See more of the story

In the first 2024 legislative hearing on legalized mobile sports betting Thursday, House lawmakers relayed extensive concerns about the potential socio-economic fallout from a massive expansion of gambling.

Rep. Dave Baker, R-Willmar, struck at the heart of the legalization bill when he asked, "Why is it so important to bring this to the mobile devices?" Baker pointed out that phones and gambling opportunities will be constantly available to everyone.

The bill's lead sponsor, Rep. Zack Stephenson, DFL-Coon Rapids, responded that Minnesotans can already easily gamble on their phones illegally. "What this bill is about is taking an illicit activity and trying to make it regulated, controlled and consumer-protected," he said.

Stephenson said the bill would establish safeguards, such as banning push notifications from the gambling platforms and establishing a three-hour waiting period after money is transferred to the gambling app from a bank account.

Following a discussion that focused mostly on the negative effect of legalization, the House Human Services Finance Committee advanced the bill on a split voice vote to the State and Local Government Committee. Thursday's session didn't touch on the core tension between the state's Indian tribes and two race tracks, and their representatives didn't speak to lawmakers.

The bill is far from a done deal and its prospects remain uncertain. The Senate has yet to begin public discussions of legalization this session, as advocates work behind the scenes to find an arrangement that satisfies the tribes — that likely would control the licenses and partner with a betting platform — and the tracks that want a piece of the action.

The only person to testify Thursday was Susan Sheridan Tucker, executive director of the Minnesota Alliance on Problem Gambling. Raising concerns. She found a receptive audience among committee members.

"It is a real addiction. It's a gambling disorder," and recognized by as a mental disorder by professionals, she said, adding that if the Legislature expands gambling, it needs to expand education and treatment efforts.

Gambling addiction touches the lives of many Minnesotans. According to state surveys taken in 2019 and 2022, some 250,000 adults and 6,000 high school students fall on the problem gambling spectrum, Sheridan Tucker said.

"Additional funding is absolutely necessary. We have a lot of work to do," Sheridan Tucker said, adding that with more funding, she'd launch a statewide education campaign about the dangers of gambling.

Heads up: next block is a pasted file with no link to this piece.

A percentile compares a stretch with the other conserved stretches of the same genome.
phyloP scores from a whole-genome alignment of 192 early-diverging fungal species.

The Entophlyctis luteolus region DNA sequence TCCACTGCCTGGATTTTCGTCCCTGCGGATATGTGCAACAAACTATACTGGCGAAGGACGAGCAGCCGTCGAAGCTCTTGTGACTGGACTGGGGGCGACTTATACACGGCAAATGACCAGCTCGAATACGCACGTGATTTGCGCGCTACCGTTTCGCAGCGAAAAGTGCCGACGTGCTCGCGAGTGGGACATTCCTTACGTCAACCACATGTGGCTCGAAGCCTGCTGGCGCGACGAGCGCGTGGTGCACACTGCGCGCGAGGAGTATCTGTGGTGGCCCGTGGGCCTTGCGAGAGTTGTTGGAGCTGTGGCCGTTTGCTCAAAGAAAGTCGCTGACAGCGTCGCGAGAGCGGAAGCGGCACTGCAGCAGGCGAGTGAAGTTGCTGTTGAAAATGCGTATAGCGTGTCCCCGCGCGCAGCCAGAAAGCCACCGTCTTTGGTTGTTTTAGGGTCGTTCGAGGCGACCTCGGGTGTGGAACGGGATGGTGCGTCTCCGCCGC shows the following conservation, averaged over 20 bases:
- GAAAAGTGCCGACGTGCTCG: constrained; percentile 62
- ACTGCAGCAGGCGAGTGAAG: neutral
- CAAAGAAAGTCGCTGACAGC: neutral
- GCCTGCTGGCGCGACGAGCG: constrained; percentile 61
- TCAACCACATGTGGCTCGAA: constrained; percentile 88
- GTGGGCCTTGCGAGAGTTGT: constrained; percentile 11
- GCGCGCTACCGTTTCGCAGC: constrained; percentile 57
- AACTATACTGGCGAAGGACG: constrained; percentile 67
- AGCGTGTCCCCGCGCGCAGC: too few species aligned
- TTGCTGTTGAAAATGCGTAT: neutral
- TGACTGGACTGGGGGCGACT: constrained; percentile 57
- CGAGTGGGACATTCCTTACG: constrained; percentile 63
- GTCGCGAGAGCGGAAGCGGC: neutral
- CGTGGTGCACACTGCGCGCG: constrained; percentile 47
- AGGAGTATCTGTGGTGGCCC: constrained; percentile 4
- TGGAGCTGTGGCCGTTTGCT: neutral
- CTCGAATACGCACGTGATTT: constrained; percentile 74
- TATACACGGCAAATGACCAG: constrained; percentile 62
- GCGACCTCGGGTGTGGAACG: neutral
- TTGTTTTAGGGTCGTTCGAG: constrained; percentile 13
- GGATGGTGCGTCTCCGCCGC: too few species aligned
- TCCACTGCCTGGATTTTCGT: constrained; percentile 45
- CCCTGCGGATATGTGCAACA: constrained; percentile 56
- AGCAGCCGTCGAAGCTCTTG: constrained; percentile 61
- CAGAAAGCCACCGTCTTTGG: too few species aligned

Minnesotans already spend $4 billion annually on legal gambling, a number she described as disturbing. "That's a lot of discretionary money," Sheridan Tucker said.

Her organization has three full-time staffers and one half-time staff member. The alliance has received about $500,000 to $700,000 annually in state funding from electronic pull tabs since 2014, she said. Stephenson's bill would direct a small percentage of sports betting revenue to addiction, education and recovery efforts.

Rep. Dawn Gillman, R-Dassel, is a fan. "I love the idea of sports betting. I do," she said with a smile, but wondered if it would hurt bingo operations throughout the state.

Treatment for compulsive gambling is free for Minnesota residents. The state has one of the nation's few residential treatment programs with Project Turnabout's Vanguard program in Granite Falls.

Baker, whose legislative district includes Project Turnabout, said he has seen good friends receive treatment there for gambling addiction and he's certain that mobile sports betting will lead to financial problems, family stress and increased domestic violence.

When sports betting is legalized, advertising in the state will soar tenfold, he said.

"My concern is with the young kids having it in the schoolrooms," he said. "We're bringing some really scary stuff to the devices. This is just a real philosophical challenge that we have to deal with here."

Baker said that just because it's already happening doesn't mean it should be legal and more accessible. "We're creating more addictive behaviors," he said. "We need to be talking about this the same way we talk to students about drug addiction, smoking, vaping, all of that."

Rep. Kristin Bahner, DFL-Maple Grove, said she's a realist who recognizes sports betting is likely to become legal. But she added: "What we haven't talked about is normalizing it and having it so prevalent and having it in front of our kids and our youth."